Customer Review

517 of 546 people found the following review helpful
5.0 out of 5 stars BUY THIS BOOK! It's worth 50 STARS (if not more!), February 7, 2004
By A Customer
This review is from: PHP and MySQL for Dynamic Web Sites: Visual QuickPro Guide (Paperback)
This book is, to say the very least, the finest computer book I have read in a very, very long time. I have spent the last three months trying to learn how to use PHP and MySQL to build a website with a simple content management system, however, due to the grossly unethical practice that publishing companies have of releasing books that are filled with editing and other errors, along with authors who are completely unable to write even a simple complete sentence that may be understood by their readers, I had nearly given up. Specifically, I have already WASTED money on the following books:

Creating Interactive Websites with PHP and Web Services by Eric Rosebrock - this book crashes around page 100 - it COULD have been a good book but is filled with errors that make it unusable. The publisher, Sybex, refuses to publish a real errata sheet and the book is NOT supported on the author's web site. Isn't that nice?

PHP MySQL Website Programming: Problem - Design - Solution by Chris Lea, Mike Buzzard, Jessey White-Cinis, and Dilip Thomas. Good luck if you can get past page 30! Considering this book has been out for some time, there is NO REAL support or errata sheet for it. The "sample site" that one is allegedly able to build by working through this book is filled with questions such as "Has anyone made it all the way to the end of this book?" Need I say more? What a joke.

MySQL/PHP Database Applications, SECOND EDITION. Gosh, considering this is the SECOND edition of this book, one might think an errata sheet and other help might be available. Forget that though - Wiley gets your money, you get plastered with errors so you can't get through the book.

PHP and MySQL Web Development by Luke Welling and Laura - Another USELESS second edition. Not only does the code in this book NOT WORK but the examples that you can download doesn't match what's in the book! Not only that but, as to be expected, there is no errata sheet and the authors web site that is allegedly there to "support" this book has nothing but an advertisement for it with the promise that the "site is under development." Wonder if it will ever be "developed."

As noted, ALL of the books above are USELESS. On a fluke, I decide to try one more - Larry Ullman's PHP and MySQL for Dynamic Web Sites by Peachpit Press. While a second edition is allegedly going to be released soon: I have the first edition. To be honest, I was ABSOLUTELY AMAZED that:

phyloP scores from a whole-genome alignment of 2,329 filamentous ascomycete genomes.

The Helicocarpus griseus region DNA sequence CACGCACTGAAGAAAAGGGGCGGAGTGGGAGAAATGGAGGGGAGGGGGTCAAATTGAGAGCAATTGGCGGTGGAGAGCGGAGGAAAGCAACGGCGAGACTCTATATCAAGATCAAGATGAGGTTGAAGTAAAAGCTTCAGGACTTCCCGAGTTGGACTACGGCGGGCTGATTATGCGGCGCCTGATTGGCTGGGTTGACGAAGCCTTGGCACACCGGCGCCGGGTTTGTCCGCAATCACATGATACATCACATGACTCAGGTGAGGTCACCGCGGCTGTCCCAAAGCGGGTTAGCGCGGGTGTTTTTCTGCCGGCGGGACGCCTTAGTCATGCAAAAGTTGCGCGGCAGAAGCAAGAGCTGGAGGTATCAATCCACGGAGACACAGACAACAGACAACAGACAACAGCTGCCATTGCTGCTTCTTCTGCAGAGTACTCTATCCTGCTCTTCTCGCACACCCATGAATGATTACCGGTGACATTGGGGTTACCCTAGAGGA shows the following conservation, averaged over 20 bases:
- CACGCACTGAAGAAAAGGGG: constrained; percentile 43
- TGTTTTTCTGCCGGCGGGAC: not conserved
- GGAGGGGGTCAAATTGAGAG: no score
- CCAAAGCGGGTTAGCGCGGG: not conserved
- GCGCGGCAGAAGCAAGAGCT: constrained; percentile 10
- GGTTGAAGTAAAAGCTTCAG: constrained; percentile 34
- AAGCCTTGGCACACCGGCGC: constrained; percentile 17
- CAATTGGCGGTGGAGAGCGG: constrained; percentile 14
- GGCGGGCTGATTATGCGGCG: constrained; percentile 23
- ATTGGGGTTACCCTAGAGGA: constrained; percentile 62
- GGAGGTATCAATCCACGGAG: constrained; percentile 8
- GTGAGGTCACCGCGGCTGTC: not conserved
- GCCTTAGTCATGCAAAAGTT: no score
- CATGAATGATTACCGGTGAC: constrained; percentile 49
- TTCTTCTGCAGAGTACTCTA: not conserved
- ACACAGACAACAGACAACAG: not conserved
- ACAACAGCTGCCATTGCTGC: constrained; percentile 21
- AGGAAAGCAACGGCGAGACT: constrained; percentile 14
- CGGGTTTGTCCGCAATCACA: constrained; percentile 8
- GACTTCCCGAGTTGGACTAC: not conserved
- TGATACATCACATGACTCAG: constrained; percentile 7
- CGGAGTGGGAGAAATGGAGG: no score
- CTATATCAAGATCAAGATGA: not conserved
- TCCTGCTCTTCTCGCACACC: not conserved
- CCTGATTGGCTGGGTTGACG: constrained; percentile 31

1. The code in this book WORKS!
2. The book is SUPPORTED by both the publisher and the author. The author's support site for the book actually contains an extensive list of errata for the very minor errors in it (unlike ALL of the books listed above which DON'T have an errata list). Furthermore, I haven't needed to check the errata because the errors in this book are so minor.
3. The author actually ANSWERS questions to problems on his site.
4. The author is capable of explaining everything, very clearly, and yet conveys a LOT of great information.
5. This book is CHEAPER than all of the ones listed above (and yet it is the ONLY one worth spending your money on).

I have been completely feed up with the incompetent and unethical practices of so many book publishers that I was beginning to wonder if there were ANY books that really taught you how to create a dynamic website. Well, there's one - Peachpit Press. No, I don't work for them and don't know the author - I'm merely a DISGUSTED customer who is tired of spending money on useless books.

RUN, don't walk to buy this book. You will be very, very glad you did.
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Comments


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Showing 1-9 of 9 posts in this discussion
Initial post: Jun 30, 2007 12:32:41 PM PDT
Apchar says:
[Customers don't think this post adds to the discussion. Show post anyway. Show all unhelpful posts.]

In reply to an earlier post on Jul 8, 2007 11:02:34 AM PDT
[Customers don't think this post adds to the discussion. Show post anyway. Show all unhelpful posts.]

In reply to an earlier post on Jul 12, 2007 10:56:24 AM PDT
Larry Ullman says:
As the author, I can say without hesitation that I didn't write this review. I don't even know who did write it. I would never stoop so low as to ask anyone to post anything other than their honest opinion about a book. I can see how people might be cynical about an overwhelmingly-positive review like this, but that doesn't mean there's some sort of conspiracy afoot. In all modesty, from the other reviews and what I've been told directly, this is just a very good book that covers its subject better than others (in some people's minds), which is what this reviewer is saying.

Posted on Aug 11, 2007 11:46:39 PM PDT
BookMan says:
Apchar's comments are absurd and extraordinarily cynical. This review was not written by the author - I wrote it. I continue to stand by my assessment of the book - it is extremely rare to find a book, such as this one, on technology that has been so well written and that is not filled with endless errors. Both the author and the Peachpit Press should be commended for doing such a fine job. Furthermore, I also purchased and read the other books listed - my assessment of them remains the same today as it was when I wrote this review.